Exactly one week after his team battled for a spot in the Sweet Sixteen, Harvard men’s basketball coach Tommy Amaker released a statement declaring that he will remain with the Crimson for the 2014-2015 season.
The announcement came 11 days after Amaker’s name was linked with the job opening at Boston College, following the Eagles’ firing of Steve Donahue.
Through four media availability sessions in Spokane, Wash., where his squad competed in the second and third rounds of the NCAA Tournament, Amaker elected not to dwell on questions regarding the BC rumors.
“There’s nothing for me to address, to comment on,” said Amaker last Wednesday, the afternoon before the Crimson took on the Cincinnati Bearcats.
Ten days later and three thousand miles farther east, Amaker finally had something to “comment on.”
"After thoughtful deliberation, I continue to realize my heart is at Harvard," stated Amaker in Harvard Athletics’ official press release. “To teach, lead and serve at this amazing institution, and in this special community, is truly meaningful to me."
The 2014-2015 campaign will mark Amaker’s eighth as the coach of the Crimson.
This past season, Amaker led his team to a program-best 13-1 Ivy League record, amassing 27 wins on the year—another program-high. In its most recent contest against Michigan State in the third round of the Big Dance, Harvard came back from a 16-point second half deficit to take the lead, 62-60, with only seven minutes separating the team from the Sweet Sixteen.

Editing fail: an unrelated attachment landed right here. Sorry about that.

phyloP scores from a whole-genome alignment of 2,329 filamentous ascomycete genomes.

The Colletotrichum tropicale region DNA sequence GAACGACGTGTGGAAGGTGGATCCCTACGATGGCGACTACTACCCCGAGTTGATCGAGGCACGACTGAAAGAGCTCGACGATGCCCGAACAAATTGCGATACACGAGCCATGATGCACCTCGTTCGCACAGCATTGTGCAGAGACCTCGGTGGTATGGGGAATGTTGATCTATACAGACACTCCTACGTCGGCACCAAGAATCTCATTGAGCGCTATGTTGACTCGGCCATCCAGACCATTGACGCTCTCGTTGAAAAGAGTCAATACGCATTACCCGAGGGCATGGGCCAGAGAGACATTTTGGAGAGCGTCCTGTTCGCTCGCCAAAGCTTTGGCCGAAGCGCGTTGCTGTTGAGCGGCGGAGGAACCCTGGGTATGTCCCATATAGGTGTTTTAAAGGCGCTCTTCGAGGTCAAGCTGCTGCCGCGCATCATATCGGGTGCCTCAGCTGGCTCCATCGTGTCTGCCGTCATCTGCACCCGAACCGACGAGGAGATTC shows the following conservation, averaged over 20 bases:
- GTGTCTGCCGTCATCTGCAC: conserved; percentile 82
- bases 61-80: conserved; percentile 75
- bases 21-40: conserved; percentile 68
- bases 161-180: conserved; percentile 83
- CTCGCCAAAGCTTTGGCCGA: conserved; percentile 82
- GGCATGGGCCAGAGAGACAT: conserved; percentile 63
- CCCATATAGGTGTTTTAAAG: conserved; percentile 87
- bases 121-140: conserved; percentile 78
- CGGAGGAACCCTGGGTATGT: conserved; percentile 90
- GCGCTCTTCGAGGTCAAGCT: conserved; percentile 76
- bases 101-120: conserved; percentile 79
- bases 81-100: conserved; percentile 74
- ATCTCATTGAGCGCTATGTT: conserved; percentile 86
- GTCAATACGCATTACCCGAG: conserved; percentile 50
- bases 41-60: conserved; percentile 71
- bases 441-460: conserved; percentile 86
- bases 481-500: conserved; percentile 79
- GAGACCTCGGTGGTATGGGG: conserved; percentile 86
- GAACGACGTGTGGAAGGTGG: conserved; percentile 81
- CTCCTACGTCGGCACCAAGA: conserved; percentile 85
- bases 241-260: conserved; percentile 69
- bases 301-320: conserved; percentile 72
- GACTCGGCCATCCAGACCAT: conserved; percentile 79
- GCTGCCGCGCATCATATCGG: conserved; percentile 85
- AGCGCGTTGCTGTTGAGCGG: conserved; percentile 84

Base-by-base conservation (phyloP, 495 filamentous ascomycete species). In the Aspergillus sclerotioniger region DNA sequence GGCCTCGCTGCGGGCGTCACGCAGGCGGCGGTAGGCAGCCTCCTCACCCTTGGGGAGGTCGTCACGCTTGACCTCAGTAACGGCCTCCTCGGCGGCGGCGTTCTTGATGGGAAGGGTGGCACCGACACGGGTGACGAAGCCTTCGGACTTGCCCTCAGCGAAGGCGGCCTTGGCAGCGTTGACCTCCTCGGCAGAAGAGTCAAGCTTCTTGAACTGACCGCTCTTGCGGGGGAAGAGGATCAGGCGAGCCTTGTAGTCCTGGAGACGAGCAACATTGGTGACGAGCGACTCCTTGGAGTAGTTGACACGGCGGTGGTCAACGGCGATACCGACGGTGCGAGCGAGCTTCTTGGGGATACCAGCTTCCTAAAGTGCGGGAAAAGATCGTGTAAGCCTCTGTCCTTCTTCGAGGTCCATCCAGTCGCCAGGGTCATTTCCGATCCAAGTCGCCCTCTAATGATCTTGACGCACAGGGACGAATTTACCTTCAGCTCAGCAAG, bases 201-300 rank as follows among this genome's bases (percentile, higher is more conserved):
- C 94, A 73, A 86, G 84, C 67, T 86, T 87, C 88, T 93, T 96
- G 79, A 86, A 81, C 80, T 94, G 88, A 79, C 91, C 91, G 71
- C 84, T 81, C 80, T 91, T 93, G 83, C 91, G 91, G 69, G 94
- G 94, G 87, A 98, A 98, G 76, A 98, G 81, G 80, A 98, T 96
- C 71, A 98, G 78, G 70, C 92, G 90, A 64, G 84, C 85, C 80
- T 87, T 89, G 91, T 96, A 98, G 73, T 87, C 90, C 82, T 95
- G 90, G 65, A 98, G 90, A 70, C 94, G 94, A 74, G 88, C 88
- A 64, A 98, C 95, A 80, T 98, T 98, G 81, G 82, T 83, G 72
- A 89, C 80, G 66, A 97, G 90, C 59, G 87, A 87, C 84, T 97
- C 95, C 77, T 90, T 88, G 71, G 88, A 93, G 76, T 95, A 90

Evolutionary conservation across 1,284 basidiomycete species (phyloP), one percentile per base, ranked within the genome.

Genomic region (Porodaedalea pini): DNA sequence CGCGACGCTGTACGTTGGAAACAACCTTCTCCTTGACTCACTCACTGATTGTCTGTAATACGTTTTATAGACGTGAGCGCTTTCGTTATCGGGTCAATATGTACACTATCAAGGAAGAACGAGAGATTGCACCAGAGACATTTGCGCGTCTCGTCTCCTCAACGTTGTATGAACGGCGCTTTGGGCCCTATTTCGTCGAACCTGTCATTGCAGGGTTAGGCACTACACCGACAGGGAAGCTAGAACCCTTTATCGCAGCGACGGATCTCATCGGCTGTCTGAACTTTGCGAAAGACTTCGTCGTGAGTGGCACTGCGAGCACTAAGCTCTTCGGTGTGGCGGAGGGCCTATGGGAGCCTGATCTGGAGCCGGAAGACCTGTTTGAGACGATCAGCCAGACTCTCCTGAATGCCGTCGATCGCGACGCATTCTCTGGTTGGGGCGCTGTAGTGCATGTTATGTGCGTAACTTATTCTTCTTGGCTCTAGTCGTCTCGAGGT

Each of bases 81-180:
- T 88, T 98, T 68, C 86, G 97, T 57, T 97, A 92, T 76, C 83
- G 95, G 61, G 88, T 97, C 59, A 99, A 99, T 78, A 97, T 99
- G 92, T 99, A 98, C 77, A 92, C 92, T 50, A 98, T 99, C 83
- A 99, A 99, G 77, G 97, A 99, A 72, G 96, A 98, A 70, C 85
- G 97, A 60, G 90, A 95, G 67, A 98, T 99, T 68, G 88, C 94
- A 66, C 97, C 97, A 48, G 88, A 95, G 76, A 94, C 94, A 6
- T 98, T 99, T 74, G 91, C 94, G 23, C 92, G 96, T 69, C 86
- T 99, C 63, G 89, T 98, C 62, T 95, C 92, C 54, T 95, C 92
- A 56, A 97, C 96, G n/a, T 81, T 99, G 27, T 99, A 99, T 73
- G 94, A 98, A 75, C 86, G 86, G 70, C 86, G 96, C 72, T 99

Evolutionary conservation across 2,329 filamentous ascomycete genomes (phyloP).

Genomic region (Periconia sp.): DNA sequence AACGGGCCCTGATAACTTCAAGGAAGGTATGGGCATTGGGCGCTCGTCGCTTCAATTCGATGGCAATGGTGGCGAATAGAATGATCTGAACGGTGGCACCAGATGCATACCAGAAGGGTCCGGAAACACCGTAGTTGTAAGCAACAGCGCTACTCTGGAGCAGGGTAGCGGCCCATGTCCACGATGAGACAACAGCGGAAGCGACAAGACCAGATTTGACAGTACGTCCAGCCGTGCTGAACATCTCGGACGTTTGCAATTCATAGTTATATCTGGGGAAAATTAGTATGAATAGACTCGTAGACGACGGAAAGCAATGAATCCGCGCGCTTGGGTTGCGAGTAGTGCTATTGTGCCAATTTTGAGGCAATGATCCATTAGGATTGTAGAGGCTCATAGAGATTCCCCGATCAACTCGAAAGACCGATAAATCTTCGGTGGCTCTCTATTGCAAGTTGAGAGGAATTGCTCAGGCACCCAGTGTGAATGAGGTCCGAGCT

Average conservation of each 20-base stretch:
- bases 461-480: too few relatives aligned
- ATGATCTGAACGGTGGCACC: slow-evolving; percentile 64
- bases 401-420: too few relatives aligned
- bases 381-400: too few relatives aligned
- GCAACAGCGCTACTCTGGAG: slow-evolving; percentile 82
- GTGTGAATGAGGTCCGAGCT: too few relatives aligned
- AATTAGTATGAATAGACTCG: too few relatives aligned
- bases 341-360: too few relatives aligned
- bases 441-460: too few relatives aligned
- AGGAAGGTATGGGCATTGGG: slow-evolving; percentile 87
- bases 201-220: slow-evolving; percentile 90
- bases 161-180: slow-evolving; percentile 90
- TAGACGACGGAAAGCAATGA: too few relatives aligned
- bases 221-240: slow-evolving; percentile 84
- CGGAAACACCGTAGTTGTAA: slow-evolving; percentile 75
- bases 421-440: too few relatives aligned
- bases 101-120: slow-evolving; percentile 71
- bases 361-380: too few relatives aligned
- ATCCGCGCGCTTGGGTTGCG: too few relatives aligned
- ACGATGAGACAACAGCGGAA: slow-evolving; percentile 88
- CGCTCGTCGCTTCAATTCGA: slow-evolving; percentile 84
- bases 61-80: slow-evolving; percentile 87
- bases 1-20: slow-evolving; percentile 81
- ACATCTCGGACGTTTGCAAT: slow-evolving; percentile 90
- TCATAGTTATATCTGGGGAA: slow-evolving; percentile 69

The late run was in part a result of a lineup change made by Amaker. The coach decided to go small, with only one true forward playing in the post. The strategy worked, and it took the Crimson just over six minutes to go from a 16-point deficit to a tie-game.
While Harvard ended up falling, 80-73, to the Spartans, the contest marked the team’s fifth March Madness game in three years. Prior to 2012, the Crimson had not taken part in the Big Dance since 1946.
In the press release on Saturday, Harvard's Nichols Family Director of Athletics Bob Scalise voiced his confidence in Amaker moving forward.
"Tommy is a great leader, a great coach and a great educator," Scalise said. "He is an inspiration to many in the Harvard community. We are excited he will continue to lead our men's basketball program."
—Staff writer Juliet Spies-Gans can be reached at firstname.lastname@example.org.
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